This part can get pretty overwhelming. There might be anxiety, tears, or you might even wish to time-travel back in time to slap the credit card out of the hand of your former self. These are all very normal feelings. Remember, this isn’t going to be easy.

Locate your debt and read through each of your statements, one by one. Familiarise yourself with these parts of the statements:

  1. Any monthly or annual fees

    Include these fees as expenses in your budget. We’re building a version of your budget that is reflective of the situation you’re in today, so be sure to include all fees, no matter how small they might be.

  2. The minimum monthly repayment.

    Add this into your budget as a monthly expense for now. This number might change as you move through your debt-clearing journey, if you add more money to it

  3. Your interest rates

    An important part of this process is learning about money. Being aware of your interest rates will keep you more informed of your debt, and help you start learning how much debt can really cost you.


If you have a personal loan with only $200 left that you’re planning to pay off in the next 4 weeks – include it in your budget. If you have a low-interest credit card with a $40 annual fee that doesn’t feel like much, include that too. Every dollar counts.

In order to be able to build a strategy to re-pay your debt, it’s important to be able to see exactly what kind of a financial position you’re in. Warts and all.

Get real with your expenses

The thing to remember when first putting your budget together is to write it for the person you are today. The idea is to see exactly where you spend your money so you know where you can afford to cut down from, to help you become the person you want to be.
For now, write down all the expenses you incur on a monthly basis. Consider adding the following:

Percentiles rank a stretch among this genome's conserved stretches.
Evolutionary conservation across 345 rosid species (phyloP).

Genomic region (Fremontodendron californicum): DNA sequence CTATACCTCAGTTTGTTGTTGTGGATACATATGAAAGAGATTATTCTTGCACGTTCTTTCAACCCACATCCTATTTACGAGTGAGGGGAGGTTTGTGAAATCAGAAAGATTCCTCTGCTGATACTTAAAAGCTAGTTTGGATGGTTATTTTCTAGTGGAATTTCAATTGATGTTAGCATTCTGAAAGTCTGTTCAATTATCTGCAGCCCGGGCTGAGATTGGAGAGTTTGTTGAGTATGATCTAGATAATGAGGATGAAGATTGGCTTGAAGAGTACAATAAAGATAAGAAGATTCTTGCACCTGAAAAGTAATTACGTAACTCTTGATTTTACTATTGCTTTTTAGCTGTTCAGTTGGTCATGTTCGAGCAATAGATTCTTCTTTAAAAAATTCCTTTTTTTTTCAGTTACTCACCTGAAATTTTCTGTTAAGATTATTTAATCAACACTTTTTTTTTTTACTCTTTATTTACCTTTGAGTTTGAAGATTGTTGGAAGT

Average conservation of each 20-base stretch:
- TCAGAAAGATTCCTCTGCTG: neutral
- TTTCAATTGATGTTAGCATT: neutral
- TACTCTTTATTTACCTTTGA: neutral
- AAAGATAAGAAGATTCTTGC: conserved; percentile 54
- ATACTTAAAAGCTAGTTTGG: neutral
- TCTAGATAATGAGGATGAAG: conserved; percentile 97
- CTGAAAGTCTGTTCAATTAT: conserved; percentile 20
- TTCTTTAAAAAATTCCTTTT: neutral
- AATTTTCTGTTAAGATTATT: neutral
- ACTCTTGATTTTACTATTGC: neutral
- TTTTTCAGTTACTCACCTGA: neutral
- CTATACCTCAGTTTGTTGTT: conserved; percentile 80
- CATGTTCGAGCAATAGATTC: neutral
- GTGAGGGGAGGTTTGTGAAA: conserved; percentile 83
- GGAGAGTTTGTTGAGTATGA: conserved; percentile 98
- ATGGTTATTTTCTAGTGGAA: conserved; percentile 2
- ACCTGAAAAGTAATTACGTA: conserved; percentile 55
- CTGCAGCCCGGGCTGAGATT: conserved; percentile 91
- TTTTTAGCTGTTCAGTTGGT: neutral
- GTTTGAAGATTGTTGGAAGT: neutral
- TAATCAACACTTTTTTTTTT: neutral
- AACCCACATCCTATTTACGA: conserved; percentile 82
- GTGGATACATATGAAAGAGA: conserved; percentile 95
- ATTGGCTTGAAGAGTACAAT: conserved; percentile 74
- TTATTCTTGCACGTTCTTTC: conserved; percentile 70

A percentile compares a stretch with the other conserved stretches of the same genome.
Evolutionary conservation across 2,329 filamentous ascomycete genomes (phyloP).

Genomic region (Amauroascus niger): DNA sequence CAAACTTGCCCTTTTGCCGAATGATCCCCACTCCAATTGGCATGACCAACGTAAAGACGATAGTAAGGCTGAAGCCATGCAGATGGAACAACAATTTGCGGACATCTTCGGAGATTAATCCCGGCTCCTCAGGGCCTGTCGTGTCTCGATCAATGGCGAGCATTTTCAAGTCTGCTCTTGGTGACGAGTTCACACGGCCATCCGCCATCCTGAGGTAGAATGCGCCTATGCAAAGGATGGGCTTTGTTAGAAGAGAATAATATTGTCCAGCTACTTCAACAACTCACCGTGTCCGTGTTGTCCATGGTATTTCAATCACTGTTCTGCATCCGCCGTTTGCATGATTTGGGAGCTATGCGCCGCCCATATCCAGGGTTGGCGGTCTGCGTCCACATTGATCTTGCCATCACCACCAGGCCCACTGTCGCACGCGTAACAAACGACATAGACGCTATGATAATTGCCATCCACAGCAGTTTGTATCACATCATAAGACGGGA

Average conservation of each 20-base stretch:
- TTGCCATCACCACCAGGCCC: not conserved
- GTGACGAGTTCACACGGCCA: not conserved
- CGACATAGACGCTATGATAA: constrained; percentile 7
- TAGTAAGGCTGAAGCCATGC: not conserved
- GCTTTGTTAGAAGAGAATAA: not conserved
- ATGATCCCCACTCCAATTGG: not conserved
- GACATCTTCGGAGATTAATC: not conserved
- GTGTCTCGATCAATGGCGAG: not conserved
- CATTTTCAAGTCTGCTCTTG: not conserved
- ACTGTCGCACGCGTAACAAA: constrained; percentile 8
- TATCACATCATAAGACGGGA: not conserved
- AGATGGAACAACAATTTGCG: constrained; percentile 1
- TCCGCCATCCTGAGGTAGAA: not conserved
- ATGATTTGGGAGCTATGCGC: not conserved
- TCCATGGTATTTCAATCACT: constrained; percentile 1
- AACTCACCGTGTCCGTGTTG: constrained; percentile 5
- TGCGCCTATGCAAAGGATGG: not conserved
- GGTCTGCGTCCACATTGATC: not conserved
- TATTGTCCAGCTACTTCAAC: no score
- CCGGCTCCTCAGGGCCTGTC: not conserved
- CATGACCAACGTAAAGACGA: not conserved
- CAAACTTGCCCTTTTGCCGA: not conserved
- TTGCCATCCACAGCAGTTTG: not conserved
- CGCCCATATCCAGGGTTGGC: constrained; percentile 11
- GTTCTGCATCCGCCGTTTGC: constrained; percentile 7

• Groceries;
  • Public Transport, Ubers and Taxis;
  • Phone and Internet bills;
  • Streaming services like Netflix, Stan, Spotify or Apple Music;
  • Medical bills, Private Health Insurance;
  • Shopping for new clothes, shoes;
  • Personal grooming – Haircuts, salon visits, massages, etc.

If you are unsure of what figure to put, look through your bank statements from the last six months and average it out to a monthly figure.

Take a break and crunch some numbers

Now that you’ve worked out how much your debt repayments are, and where your money is being spent, it’s a great time to look at opportunities to re-pay a bit more on your debt.

For example, imagine you have a $10,000, 5-year personal loan with an interest rate of 7.79%. By paying an extra $50 on each month, you can stand to save over $500 that you would have otherwise paid in interest throughout the life of your loan.

To some, saving $500 over 5 years doesn’t sound like much at all. After all, it only works out to a couple coffees a month, right?!

If you were to be handed $500 today, would it feel different? At the end of the day it is the same value. Every dollar counts.

Browse our calculators here and see how much you can stand to save.

Note: This article contains general advice only. Readers should seek a trusted professional’s advice on financial matters.